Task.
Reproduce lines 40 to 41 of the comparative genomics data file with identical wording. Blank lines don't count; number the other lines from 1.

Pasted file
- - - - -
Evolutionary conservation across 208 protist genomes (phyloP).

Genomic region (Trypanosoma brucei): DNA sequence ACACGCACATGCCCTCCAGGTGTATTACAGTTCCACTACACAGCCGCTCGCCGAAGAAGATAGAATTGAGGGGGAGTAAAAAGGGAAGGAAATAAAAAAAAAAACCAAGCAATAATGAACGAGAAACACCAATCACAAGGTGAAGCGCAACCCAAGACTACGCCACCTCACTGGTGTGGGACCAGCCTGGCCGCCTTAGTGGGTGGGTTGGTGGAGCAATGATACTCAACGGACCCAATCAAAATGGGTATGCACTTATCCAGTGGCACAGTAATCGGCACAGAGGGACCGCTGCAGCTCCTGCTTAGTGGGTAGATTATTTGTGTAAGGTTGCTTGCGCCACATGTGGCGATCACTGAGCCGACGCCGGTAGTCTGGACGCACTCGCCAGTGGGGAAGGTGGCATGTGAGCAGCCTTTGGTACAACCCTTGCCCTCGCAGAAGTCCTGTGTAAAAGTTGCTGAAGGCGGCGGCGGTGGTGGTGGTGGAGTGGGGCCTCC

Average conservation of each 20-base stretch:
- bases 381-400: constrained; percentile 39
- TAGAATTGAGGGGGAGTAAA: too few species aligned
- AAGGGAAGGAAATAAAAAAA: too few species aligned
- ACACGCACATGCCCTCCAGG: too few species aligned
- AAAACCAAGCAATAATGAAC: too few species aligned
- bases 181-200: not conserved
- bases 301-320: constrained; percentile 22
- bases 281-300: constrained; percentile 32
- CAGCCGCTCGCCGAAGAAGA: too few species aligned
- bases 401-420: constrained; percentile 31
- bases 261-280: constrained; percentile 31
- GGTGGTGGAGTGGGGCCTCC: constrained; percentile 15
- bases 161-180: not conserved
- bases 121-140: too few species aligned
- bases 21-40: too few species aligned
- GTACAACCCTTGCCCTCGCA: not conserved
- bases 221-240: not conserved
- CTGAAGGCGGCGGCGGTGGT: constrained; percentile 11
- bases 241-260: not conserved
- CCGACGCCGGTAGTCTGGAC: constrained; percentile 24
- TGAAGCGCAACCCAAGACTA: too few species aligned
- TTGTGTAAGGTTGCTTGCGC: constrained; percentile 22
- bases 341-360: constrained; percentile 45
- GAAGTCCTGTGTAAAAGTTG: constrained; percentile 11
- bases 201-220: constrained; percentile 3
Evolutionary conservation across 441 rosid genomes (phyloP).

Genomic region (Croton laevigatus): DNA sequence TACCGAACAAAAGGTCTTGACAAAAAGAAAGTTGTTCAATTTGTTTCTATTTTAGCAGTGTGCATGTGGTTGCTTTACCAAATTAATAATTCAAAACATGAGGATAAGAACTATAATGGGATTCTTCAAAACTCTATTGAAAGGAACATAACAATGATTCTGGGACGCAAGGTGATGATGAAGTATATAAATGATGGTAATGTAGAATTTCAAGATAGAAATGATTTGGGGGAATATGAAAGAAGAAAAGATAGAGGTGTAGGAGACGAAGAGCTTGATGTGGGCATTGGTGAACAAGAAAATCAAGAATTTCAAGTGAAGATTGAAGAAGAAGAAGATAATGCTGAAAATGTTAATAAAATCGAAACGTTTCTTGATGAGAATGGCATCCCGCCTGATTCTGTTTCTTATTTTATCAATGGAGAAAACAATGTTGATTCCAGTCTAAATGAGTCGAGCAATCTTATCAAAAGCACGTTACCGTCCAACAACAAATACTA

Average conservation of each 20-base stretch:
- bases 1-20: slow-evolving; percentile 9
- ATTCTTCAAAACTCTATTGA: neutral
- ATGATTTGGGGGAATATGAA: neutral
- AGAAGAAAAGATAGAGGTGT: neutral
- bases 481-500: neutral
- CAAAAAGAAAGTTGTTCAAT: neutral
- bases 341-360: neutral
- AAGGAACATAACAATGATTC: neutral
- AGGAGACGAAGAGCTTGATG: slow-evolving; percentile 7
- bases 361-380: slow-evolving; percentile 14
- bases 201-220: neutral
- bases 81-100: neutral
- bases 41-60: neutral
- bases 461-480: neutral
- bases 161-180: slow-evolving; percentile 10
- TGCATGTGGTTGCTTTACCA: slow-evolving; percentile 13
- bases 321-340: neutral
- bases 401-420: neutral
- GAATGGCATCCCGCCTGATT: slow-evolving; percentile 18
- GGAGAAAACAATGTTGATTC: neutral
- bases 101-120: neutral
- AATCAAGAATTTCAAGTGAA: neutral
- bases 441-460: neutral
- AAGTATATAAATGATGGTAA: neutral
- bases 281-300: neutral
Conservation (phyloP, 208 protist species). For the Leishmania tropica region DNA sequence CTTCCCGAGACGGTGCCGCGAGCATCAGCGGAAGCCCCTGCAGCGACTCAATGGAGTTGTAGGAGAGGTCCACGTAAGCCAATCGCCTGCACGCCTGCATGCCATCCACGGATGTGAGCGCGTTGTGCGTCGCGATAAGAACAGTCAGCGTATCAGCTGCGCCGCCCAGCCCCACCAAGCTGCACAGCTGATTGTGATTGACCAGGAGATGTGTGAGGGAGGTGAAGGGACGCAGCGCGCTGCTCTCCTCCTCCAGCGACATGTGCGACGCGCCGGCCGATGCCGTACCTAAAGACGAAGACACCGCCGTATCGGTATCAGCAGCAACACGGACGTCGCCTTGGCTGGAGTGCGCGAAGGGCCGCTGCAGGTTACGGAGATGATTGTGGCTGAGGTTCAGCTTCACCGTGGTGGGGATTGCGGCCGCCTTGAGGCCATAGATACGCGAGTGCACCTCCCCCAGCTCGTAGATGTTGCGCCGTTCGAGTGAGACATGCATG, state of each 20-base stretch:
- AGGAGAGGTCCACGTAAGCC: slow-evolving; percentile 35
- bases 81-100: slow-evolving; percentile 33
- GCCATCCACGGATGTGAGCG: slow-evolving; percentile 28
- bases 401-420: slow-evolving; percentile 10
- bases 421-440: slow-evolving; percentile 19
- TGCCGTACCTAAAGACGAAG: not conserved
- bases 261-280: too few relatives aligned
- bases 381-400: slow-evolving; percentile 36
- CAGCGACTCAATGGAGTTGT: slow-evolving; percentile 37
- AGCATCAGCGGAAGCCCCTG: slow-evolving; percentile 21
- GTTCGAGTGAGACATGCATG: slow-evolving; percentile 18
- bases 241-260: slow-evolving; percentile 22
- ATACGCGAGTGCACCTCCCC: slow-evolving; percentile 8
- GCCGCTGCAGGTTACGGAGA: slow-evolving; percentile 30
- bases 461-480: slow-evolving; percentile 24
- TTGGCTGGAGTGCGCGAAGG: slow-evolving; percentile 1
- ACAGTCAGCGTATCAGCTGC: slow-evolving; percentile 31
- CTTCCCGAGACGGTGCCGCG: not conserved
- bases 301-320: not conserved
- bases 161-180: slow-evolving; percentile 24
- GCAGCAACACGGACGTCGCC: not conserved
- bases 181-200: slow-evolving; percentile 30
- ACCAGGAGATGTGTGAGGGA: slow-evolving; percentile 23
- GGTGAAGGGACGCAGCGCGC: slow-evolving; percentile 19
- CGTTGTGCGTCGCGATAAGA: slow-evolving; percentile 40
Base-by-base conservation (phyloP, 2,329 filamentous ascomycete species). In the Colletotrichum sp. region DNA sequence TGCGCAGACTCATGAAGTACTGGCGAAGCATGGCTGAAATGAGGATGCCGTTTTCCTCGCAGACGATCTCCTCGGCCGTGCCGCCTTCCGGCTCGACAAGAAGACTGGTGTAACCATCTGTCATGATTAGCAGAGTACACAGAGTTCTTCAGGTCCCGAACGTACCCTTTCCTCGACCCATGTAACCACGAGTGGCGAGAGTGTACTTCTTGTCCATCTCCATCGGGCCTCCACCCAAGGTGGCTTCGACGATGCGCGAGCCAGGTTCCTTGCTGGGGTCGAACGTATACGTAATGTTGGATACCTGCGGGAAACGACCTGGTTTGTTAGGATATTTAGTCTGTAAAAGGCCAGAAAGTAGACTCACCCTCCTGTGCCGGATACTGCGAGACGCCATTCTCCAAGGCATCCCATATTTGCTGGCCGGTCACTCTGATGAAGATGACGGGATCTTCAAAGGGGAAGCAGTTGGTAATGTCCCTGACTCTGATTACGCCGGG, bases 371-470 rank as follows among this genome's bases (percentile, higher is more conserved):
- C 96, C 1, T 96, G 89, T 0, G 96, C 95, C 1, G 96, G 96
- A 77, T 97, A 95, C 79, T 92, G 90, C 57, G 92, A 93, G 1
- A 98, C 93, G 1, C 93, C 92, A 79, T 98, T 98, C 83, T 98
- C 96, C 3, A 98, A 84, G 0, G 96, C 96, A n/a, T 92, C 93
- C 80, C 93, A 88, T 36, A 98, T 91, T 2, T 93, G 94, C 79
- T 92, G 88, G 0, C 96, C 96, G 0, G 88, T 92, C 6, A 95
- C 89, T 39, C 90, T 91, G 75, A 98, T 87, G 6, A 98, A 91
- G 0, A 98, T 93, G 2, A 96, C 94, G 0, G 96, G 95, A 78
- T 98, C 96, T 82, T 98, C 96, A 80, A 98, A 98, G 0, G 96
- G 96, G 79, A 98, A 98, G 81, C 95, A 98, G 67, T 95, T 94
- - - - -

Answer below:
- AGGAGACGAAGAGCTTGATG: slow-evolving; percentile 7
- bases 361-380: slow-evolving; percentile 14